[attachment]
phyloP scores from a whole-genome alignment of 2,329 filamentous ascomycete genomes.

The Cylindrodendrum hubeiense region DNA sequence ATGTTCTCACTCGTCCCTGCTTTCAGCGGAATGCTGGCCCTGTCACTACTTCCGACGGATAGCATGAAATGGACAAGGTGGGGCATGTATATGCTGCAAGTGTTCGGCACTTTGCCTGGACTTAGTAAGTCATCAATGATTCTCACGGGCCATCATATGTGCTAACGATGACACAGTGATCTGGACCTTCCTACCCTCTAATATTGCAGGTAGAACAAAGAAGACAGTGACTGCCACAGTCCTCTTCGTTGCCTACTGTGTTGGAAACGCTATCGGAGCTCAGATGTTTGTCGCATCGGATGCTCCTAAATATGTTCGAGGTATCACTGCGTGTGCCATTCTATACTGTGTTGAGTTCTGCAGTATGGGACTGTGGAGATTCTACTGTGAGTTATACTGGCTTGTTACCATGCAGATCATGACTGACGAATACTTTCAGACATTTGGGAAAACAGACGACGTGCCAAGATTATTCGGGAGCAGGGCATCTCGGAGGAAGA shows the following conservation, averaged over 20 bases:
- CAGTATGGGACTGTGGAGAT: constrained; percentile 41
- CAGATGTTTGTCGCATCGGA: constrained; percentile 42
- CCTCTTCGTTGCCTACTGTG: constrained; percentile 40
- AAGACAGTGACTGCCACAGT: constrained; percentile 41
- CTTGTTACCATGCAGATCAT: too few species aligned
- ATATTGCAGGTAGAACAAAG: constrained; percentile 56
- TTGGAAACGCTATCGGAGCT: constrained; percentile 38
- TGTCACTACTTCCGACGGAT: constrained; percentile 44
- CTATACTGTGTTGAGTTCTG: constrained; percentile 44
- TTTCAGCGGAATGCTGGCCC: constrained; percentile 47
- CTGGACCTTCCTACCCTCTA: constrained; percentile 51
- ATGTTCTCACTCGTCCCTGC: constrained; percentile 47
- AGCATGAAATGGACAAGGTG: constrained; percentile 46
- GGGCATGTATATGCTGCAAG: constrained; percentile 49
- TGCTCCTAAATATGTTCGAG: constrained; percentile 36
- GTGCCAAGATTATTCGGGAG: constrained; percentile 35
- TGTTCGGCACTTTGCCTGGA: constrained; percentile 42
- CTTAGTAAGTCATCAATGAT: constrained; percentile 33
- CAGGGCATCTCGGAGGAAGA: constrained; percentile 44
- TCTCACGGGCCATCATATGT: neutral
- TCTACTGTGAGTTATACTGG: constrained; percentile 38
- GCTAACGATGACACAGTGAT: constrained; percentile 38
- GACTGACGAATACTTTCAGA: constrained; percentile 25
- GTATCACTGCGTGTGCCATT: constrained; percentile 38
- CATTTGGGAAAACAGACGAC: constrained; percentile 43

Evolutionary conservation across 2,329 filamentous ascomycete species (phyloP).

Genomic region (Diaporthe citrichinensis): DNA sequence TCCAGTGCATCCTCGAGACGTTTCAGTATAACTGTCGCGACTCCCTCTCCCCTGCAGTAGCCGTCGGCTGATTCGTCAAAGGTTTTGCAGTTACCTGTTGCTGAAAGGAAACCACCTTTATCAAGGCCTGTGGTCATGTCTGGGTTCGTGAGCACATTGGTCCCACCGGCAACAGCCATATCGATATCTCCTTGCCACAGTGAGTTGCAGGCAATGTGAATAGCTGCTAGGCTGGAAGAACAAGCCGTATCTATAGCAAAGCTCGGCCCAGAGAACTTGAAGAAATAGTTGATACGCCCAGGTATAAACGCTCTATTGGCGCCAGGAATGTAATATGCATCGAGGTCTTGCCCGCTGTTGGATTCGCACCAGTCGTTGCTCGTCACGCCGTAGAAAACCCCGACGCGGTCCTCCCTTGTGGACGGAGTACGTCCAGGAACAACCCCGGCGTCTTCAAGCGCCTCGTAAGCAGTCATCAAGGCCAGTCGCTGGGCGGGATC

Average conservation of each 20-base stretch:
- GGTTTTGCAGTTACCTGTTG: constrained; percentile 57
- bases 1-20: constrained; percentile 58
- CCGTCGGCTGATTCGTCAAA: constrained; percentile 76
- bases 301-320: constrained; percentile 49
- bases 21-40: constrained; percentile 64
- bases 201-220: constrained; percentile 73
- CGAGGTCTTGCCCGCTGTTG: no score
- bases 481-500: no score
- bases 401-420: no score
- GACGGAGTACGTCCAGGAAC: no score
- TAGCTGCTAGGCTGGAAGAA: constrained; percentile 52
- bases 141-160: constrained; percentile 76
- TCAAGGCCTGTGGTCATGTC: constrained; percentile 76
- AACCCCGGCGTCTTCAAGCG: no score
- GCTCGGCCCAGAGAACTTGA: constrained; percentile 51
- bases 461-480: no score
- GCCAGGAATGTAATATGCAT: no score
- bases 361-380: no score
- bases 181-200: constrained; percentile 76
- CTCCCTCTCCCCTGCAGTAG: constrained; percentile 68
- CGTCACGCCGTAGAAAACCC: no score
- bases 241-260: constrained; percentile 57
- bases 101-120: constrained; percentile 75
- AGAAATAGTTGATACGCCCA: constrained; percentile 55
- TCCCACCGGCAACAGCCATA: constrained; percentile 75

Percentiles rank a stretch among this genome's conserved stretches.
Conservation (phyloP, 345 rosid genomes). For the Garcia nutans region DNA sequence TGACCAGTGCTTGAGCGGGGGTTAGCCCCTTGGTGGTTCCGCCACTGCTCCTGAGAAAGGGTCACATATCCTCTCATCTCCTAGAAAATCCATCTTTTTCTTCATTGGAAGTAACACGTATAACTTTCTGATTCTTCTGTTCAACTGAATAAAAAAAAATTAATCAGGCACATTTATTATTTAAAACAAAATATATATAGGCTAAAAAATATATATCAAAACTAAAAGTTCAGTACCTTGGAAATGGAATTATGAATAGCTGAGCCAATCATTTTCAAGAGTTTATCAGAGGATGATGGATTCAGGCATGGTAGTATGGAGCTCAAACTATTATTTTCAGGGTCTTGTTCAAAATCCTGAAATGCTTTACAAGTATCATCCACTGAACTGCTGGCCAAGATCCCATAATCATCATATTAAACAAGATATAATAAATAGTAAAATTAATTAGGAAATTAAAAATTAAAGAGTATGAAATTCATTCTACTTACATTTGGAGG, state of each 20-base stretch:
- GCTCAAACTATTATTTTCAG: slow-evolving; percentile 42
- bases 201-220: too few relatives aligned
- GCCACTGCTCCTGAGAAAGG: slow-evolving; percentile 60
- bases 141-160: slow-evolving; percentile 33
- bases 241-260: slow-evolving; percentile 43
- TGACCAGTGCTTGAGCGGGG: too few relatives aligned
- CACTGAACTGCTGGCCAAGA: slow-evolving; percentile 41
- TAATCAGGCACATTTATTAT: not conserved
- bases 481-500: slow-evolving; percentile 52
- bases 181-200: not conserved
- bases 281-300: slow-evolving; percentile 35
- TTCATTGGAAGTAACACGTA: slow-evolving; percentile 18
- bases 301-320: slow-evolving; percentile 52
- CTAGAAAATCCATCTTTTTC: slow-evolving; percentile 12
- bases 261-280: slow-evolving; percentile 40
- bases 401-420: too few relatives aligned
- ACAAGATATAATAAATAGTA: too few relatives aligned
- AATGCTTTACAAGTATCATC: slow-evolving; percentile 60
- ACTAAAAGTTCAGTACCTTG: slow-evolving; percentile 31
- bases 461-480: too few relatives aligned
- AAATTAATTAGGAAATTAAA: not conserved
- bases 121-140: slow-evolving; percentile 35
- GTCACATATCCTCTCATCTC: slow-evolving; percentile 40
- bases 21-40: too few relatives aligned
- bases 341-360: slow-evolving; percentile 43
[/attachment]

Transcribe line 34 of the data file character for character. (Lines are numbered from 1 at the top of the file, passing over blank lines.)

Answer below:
- bases 301-320: constrained; percentile 49